Skift Take

Caribbean nations have long been vocal about the impact of climate change on their tourism industries. But their demands for compensation are getting louder as natural disasters increasingly wreak havoc on their economies.

Caribbean nations will unite to seek “loss and damage” compensation for the impact of climate change at the upcoming COP27 climate talks in Egypt, according to a report summarizing conclusions of a recent regional summit.

Small island nations, which are among the most affected by rising temperatures, are pushing developed countries to create a “loss and damage” funding facility to pay for consequences of climate change that go beyond what people can adapt to.

“The Caribbean (should) push, as its top priority, agreements on the establishment of a loss and damage facility/loss and damage response fund at COP27, and a commitment to further operationalize a facility/fund in 2023,” reads the report dated Sept. 8.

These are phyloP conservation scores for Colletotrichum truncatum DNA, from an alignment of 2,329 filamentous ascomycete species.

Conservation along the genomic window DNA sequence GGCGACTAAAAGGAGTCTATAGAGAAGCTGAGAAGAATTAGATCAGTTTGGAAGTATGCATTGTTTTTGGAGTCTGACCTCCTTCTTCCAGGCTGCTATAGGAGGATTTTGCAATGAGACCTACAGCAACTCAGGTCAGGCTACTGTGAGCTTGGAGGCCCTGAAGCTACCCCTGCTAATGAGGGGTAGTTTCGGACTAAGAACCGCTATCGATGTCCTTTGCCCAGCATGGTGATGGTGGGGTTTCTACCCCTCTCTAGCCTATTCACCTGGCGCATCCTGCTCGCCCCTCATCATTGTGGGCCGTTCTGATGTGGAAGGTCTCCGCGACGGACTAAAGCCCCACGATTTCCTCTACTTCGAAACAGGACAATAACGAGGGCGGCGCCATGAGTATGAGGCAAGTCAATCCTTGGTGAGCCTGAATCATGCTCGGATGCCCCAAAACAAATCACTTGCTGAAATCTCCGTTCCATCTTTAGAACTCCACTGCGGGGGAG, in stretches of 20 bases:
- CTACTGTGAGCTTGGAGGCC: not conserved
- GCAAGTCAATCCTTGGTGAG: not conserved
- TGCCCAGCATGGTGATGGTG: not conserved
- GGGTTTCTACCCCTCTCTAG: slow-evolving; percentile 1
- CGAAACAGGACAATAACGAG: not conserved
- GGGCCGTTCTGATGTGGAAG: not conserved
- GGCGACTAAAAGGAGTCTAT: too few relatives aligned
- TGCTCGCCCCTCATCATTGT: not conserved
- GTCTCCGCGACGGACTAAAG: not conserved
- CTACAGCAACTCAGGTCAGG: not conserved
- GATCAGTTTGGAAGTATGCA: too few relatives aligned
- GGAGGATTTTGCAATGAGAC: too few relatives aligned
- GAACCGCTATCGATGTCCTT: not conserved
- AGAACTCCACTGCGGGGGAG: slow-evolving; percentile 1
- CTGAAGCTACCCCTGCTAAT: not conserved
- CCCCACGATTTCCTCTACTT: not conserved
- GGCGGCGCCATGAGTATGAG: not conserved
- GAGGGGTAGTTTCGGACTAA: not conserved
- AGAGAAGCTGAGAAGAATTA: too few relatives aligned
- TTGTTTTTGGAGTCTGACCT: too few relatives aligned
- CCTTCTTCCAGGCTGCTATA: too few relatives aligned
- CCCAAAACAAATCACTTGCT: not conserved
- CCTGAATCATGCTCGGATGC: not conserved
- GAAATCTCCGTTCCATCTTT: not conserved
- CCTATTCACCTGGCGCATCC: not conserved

The document emerged from the Caribbean Regional Heads of Government meeting held in The Bahamas in August that was attended by countries including Barbados, Haiti and Antigua and Barbuda.

Caribbean leaders also highlighted the importance of tourism to regional economies and “the increasingly devastating impact climate change has on that industry.”

About 90 heads of state have confirmed attendance at November’s COP27 climate negotiations in Egypt where they will address issues including energy transition and food security at opening sessions, an Egyptian official said on Monday.

(Reporting by Jasper Ward and Brian Ellsworth; Editing by Toby Chopra)

This article was written by Jasper Ward from Reuters and was legally licensed through the Industry Dive Content Marketplace. Please direct all licensing questions to [email protected].

The Travel Industry's Leading Event Is Headed to Dubai
Join Us December 13-15, 2022
See the Event

Tags: caribbean, climate change, environment, sustainability, tourism

Photo credit: The British Virgin Islands is just one destination in the Caribbean hit hard by the effects of climate change. DFID - UK Department for International Development / Flickr

Up Next

Loading next stories